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You are here: Home / The European environment – state and outlook 2010 / Country assessments / Sweden / Air pollution - Drivers and pressures (Sweden)

Air pollution - Drivers and pressures (Sweden)

Topics: ,
Key drivers and pressures of air pollution. Links to further national information on air pollution.
Topic
Air pollution Air pollution
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Swedish Environmental Protection Agency
Organisation name
Swedish Environmental Protection Agency
Reporting country
Sweden
Organisation website
Organisation website
Contact link
Contact link
Last updated
23 Sep 2011
Content license
CC By 2.5
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Swedish Environmental Protection Agency
Published: 23 Oct 2010 Modified: 09 May 2011 Feed synced: 23 Sep 2011 original
Key message

Important sources of air pollution are road traffic, energy production, industry and shipping. To a large extent, long-distance transport impacts ozone concentrations.

Figures

Figure 1b

Anthropogenic PM2.5 (emission level ca 2004) due to Swedish emissions. Estimated annual mean values of PM2.5 in regional background air for emission sources in Sweden (b).

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This figure has no data source. For further information contact  EEA enquiry service.

Figure 1b
Fullscreen image Original link

Figure 1a

Anthropogenic PM2.5 (emission level ca 2004). Estimated annual mean values of PM2.5 in regional background air for emission sources in all of Europe, including Sweden (a).

Data source
This figure has no data source. For further information contact  EEA enquiry service.

Figure 1a
Fullscreen image Original link

c) What are the related key drivers (D) and pressures (P) at national level?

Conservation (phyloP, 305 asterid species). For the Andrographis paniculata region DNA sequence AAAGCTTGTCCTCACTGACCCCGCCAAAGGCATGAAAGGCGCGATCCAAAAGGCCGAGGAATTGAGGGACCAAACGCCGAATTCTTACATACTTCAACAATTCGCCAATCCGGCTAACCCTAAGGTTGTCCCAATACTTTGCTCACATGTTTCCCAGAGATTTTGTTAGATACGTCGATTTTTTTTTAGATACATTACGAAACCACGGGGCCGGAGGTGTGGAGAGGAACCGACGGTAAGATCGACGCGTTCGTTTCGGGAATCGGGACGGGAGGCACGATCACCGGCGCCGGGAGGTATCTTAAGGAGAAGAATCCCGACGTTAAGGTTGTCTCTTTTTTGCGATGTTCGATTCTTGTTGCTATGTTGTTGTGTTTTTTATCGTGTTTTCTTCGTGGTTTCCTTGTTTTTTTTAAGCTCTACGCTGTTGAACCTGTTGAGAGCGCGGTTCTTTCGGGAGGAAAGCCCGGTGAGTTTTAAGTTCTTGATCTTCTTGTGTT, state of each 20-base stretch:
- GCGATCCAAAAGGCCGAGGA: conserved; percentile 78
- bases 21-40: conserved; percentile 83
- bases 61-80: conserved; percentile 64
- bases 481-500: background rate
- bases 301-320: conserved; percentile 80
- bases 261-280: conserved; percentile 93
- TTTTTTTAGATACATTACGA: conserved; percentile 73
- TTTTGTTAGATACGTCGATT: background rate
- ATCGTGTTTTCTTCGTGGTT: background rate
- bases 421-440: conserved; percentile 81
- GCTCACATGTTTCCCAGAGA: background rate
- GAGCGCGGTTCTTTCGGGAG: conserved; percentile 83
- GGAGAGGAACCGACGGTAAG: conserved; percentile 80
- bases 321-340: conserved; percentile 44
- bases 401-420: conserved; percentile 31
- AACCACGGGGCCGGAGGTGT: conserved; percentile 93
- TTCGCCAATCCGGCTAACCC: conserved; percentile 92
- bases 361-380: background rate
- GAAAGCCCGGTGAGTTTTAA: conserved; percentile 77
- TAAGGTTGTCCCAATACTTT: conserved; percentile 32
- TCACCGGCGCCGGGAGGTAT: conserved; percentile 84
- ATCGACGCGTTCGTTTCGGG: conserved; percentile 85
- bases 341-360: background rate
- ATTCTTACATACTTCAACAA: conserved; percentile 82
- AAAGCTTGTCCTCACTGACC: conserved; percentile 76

Important sources of air pollution are road traffic, energy production, industry and shipping. With respect to PM10, the main cause of high concentrations is road-wear particles generated by the use of studded tyres. Shipping has a major impact on both the concentration and deposition of nitrogen and sulphur and thereby affects water, air and land environments. Twenty-five percent of the atmospheric fallout of nitrogen over the Baltic Sea comes from international shipping. To a large extent, long-distance transport impacts ozone concentrations.

Sources outside Sweden are important

The concentrations of particulates (PM2.5) are affected by exhaust emissions and long-range transboundary pollution. In South Sweden more than 50 % of the anthropogenic PM2.5 present in ambient air monitored in regional background originates from sources outside Sweden. Despite the low concentrations, it is important that measures be implemented, both nationally and internationally, so that the population’s exposure to PM2.5 diminishes to improve citizens’ health. It has not been possible to establish a threshold under which no health effects arise.
 

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The country assessments are the sole responsibility of the EEA member and cooperating countries supported by the EEA through guidance, translation and editing.

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